Spring Fake

The first day of Spring Break this year was revoked. Because we missed an unanticipated number of school days in September when Pope Francis visited Philadelphia, it was determined that we would have to make up for the lost instructional time now.

And so, off we all went to school for a one-day week.

You can imagine the feelings around this. Attendance would be poor, everyone would be grouchy, productivity would be nil.

I will admit: my own expectations for the day were quite low. Furthermore, it was 30ish degrees on the second day of Spring, so I was already set up for disappointed.

Following a brisk bike ride with my two sets of gloves on, I bought the biggest coffee and walked into the building.

My first human interaction was with a 12th grader in my Reel Reading class (which is like an Englishy-film studies elective for second semester seniors). Before I put my bag down he was in the room showing me his outfit, which was inspired by Benjamin Braddock, the main character played by Dustin Hoffman in The Graduate (one of our recent films).

There I was, all geared up to have a grumpy morning, and he disarmed me completely. What are you supposed to do when your course content inspires teenagers' wardrobe choices? And they think it important enough to share it with you as soon as possible?

And then.

Less than an hour later, my 9th graders were presenting the video trailers they made for their book club novels. A student who typically prefers not to say anything out loud stood up to introduce his group's project. When his group mates silently indicated that he would start it off, he gave a big sigh and began, "Well, let me just tell you everything I love about this book." And he rambled excitedly for a while, and the rest of the class listened eagerly, and my heart absolutely melted.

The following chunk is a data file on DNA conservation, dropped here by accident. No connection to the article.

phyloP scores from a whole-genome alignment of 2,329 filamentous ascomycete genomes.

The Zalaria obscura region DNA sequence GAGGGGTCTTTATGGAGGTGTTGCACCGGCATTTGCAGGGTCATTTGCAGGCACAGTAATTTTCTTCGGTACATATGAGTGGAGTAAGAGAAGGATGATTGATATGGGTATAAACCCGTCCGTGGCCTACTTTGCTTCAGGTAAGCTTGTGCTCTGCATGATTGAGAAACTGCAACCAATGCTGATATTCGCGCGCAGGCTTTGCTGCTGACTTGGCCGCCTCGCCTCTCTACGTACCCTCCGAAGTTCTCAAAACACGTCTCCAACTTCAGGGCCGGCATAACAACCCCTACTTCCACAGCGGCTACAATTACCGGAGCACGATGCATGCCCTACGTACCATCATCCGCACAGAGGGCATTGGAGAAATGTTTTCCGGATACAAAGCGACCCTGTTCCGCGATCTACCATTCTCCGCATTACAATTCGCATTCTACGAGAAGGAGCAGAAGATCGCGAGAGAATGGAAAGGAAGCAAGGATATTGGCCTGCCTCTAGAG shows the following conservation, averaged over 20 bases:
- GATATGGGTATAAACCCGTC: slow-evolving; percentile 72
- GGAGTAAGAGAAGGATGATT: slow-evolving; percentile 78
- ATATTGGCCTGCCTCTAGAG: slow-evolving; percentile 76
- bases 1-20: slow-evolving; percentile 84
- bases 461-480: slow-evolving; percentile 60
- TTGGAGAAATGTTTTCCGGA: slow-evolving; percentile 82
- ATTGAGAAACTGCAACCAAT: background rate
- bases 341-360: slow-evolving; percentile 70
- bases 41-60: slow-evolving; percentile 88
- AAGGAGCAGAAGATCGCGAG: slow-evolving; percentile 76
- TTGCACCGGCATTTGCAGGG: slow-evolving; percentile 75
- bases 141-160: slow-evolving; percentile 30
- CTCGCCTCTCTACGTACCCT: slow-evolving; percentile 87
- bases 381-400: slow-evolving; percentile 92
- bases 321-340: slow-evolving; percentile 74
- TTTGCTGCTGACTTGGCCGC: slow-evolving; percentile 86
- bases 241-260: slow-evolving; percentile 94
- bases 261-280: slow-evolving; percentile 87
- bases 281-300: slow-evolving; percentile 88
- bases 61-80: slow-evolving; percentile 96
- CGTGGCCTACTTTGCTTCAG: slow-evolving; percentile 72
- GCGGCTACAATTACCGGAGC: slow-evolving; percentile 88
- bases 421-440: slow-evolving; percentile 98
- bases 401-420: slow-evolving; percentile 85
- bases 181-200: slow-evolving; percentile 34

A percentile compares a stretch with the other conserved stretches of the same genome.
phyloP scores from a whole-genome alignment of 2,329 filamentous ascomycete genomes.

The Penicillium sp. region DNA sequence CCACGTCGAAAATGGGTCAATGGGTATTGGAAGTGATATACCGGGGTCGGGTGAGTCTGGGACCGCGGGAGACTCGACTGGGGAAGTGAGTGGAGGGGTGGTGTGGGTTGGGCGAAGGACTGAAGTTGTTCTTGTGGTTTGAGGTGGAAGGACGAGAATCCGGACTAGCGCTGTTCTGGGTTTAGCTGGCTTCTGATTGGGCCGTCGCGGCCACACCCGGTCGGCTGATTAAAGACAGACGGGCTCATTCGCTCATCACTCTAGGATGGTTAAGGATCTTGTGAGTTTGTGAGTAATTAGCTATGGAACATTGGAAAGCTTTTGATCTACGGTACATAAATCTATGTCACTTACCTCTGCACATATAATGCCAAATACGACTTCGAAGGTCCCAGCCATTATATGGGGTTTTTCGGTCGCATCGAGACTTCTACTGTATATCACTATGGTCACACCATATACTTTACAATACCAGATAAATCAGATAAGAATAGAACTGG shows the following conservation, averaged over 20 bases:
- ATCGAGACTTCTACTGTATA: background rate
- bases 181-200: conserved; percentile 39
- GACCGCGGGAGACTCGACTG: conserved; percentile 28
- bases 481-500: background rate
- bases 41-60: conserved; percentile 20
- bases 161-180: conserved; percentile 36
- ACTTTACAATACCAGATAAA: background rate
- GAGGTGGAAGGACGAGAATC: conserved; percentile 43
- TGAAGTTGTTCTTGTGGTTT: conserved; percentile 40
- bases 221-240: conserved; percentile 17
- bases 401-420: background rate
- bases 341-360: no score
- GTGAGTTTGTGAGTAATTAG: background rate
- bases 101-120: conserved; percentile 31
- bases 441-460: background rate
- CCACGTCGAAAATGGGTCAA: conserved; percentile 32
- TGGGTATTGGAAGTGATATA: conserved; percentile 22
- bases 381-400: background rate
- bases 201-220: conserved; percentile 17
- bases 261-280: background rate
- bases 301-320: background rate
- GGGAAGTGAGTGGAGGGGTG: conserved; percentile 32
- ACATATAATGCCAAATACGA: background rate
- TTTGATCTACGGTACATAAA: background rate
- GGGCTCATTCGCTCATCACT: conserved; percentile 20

They showed their trailer, and it was tremendous. They'd spent days filming it all over the city, capturing the biggest ideas and the tiniest nuances of the characters and themes, and selling the rest of the class on their book because they genuinely just loved it so much.

I really wanted to write about Monday. I mean, it wasn't life-changing. It wasn't the most magical day of my career or anything like that.

It was a day that was supposed to pretty much stink, but it didn't at all. I went into it begrudgingly, probably along with nearly everyone else, and it turned out to be full of little moments of joy.

Even a silly day like that, with the bar set so low, can't not remind me. I have it pretty dang good. The big picture is right. And I really, truly love this gig.

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